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Idaho Women Voters Push for Lower Sales Tax Rate


 League of Women Voters of Idaho seeks sales tax reform.

If the League of Women Voters of Idaho gets its way, the state sales tax rate would drop from 6% to 5% and sales tax would be expanded to many services. Numerous existing sales tax exemptions would also be eliminated.

The League is launching a ballot initiative — Fair Share Idaho — that it says would raise $424 million more sales tax revenue than the current system. Currently, the state collects approximately $1.5 billion a year in sales tax and exempts more than $2 billion. According to the Fair Share Idaho website, this has led to a serious underfunding of schools.

Fair Share Idaho seeks to:

  • Decrease the state sales tax rate from 6% to 5%
  • Sunset 22 sales tax special interest exemptions, effective July 1, 2017
  • Extend sales tax to 12 currently exempt services
    • Business services
    • Construction services
    • Information services
    • Lottery tickets and pari-mutuel betting
    • Media measurement services
    • Miscellaneous services
    • Nonprofit shooting range fees
    • Personal services
    • Professional services (accounting, legal, etc.)
    • Repair services
    • Specific social services
    • Transportation services

Hard sell

Numerous past attempts to amend the sales tax system have failed and even resulted in more exemptions, not fewer. The measure being proposed by the League of Women Voters is likely to be “a really hard sell,” according to Gary Moncrief, an expert on elections and initiatives and a Boise State University political scientist emeritus. Still, he believes that going directly to voters with an initiative “is a much better way that going to the Legislature.”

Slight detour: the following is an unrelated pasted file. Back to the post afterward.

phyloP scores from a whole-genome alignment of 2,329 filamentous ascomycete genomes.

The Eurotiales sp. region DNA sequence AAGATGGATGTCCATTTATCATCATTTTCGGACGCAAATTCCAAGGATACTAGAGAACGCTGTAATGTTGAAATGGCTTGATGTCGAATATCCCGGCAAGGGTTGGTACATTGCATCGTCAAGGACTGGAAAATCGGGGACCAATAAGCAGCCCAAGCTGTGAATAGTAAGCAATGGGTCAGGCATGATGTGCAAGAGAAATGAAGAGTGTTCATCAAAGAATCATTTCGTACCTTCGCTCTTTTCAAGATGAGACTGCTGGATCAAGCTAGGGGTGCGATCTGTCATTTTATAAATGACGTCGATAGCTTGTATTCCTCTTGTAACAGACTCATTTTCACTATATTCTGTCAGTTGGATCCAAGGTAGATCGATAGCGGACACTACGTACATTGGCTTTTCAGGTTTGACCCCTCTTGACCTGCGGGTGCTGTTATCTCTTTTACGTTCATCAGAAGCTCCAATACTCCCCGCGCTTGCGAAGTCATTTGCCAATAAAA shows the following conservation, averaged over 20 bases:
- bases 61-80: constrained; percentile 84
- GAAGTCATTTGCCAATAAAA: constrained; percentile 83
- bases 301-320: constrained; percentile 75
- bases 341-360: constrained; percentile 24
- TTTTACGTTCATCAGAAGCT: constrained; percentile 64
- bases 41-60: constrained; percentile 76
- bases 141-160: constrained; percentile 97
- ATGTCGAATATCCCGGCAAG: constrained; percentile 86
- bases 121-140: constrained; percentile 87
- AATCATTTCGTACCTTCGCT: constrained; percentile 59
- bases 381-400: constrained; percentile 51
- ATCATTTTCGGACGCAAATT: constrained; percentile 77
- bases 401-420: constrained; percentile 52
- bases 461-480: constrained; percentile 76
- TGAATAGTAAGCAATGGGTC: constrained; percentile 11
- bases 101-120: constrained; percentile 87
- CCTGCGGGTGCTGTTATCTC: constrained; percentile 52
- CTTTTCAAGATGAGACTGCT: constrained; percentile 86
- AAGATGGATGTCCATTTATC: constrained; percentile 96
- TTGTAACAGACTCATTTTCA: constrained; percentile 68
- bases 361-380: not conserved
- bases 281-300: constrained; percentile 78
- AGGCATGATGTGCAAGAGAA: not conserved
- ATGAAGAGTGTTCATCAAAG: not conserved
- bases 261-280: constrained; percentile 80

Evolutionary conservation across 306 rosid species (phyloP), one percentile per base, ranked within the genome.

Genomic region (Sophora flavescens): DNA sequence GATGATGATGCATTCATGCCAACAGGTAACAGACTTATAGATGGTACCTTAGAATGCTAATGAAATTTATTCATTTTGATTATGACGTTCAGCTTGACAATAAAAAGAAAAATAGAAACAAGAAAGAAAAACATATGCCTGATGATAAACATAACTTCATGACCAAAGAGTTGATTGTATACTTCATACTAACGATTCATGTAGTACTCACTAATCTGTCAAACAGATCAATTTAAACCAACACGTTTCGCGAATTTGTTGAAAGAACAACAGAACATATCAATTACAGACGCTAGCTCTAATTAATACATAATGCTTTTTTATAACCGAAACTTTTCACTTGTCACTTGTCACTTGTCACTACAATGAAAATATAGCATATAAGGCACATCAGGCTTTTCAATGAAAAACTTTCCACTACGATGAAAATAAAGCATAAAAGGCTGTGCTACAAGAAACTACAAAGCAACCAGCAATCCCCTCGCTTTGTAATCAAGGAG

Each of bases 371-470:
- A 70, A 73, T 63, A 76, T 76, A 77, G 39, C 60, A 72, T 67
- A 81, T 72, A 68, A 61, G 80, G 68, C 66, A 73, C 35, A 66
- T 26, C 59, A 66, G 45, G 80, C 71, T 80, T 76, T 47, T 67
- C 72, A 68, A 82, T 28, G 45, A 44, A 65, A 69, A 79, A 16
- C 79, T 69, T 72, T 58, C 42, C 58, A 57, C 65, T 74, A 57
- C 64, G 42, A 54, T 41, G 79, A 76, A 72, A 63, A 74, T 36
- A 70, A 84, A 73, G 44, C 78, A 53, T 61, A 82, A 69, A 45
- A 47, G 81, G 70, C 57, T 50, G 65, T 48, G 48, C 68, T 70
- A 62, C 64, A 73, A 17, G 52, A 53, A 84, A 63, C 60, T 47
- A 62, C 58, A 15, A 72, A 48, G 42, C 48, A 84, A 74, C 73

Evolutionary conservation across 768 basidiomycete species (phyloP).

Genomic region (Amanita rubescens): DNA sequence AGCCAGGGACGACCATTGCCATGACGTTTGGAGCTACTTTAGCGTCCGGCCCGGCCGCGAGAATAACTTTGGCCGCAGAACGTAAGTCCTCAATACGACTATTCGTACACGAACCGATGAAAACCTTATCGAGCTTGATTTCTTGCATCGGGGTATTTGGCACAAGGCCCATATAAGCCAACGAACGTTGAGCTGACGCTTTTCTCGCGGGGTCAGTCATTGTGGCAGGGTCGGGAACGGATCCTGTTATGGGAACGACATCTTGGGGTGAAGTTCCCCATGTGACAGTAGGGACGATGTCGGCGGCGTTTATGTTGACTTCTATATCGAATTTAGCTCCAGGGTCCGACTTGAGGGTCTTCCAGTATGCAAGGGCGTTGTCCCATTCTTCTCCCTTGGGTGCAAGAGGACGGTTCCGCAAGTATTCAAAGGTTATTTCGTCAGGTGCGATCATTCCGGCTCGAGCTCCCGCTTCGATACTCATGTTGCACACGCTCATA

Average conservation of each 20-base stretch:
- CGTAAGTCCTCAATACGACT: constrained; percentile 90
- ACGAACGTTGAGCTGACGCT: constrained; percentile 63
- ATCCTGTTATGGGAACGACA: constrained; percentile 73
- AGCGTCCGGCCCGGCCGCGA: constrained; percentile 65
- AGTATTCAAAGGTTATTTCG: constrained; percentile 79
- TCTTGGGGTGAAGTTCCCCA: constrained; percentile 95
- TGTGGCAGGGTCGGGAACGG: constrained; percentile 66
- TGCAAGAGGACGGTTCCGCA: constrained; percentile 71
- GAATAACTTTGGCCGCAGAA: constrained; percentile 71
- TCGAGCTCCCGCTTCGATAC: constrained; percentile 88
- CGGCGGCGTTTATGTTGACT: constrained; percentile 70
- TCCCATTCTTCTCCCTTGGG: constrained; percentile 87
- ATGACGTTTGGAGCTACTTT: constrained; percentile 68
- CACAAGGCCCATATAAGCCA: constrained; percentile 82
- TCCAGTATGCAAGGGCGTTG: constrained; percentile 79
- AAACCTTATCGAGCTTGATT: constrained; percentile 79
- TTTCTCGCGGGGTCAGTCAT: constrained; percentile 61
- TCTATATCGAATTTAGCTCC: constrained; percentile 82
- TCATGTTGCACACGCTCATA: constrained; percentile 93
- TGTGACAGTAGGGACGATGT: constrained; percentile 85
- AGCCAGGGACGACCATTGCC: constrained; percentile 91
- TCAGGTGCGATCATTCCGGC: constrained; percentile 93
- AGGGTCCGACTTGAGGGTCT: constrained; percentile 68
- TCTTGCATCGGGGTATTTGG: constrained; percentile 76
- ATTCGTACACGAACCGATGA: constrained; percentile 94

In order for the initiative to make the November 2016 ballot, the organization must gather approximately 60,000 signatures of registered voters. Read the Initiative Petition for additional details.

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Sales tax rates, rules, and regulations change frequently. Although we hope you'll find this information helpful, this blog is for informational purposes only and does not provide legal or tax advice.
Gail Cole
Avalara Author
Gail Cole
Gail Cole
Avalara Author Gail Cole
Gail began researching and writing about sales tax in 2012 and has been fascinated with it ever since. She has a penchant for uncovering unusual tax facts, and endeavors to make complex sales tax laws more digestible for both experts and laypeople.